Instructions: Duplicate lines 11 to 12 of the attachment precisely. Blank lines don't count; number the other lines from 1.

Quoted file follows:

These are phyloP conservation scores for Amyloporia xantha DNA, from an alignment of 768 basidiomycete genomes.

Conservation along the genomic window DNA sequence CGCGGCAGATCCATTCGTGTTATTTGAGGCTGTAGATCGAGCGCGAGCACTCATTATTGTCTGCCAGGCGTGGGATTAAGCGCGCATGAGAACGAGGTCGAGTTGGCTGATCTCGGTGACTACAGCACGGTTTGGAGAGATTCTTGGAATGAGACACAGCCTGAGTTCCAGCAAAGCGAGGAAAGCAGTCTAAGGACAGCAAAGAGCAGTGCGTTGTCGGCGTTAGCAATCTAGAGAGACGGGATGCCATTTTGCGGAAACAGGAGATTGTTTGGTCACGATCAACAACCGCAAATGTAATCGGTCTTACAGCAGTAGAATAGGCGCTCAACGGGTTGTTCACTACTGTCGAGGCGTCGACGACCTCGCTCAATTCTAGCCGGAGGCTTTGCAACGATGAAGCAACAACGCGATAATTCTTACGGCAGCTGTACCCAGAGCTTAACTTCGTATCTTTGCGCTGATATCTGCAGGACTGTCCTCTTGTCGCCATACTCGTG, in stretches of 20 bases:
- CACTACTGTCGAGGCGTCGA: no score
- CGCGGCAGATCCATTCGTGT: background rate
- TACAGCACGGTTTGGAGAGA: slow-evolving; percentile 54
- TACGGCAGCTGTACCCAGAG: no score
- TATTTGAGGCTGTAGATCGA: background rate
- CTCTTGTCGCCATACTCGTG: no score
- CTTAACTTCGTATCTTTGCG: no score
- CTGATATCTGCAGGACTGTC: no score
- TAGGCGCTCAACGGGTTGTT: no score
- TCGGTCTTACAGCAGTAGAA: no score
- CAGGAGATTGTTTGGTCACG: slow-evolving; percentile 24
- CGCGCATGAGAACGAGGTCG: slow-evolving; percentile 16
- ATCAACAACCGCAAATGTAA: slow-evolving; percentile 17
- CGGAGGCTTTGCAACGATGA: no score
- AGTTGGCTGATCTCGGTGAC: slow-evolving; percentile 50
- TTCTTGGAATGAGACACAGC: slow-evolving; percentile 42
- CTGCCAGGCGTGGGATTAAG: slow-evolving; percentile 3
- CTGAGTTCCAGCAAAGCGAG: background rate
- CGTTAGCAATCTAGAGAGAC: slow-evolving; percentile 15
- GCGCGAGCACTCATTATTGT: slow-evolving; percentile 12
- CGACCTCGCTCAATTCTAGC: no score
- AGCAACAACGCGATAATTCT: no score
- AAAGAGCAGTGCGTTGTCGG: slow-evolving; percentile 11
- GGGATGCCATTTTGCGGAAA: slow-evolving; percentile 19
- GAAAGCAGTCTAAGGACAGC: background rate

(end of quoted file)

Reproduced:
- TAGGCGCTCAACGGGTTGTT: no score
- TCGGTCTTACAGCAGTAGAA: no score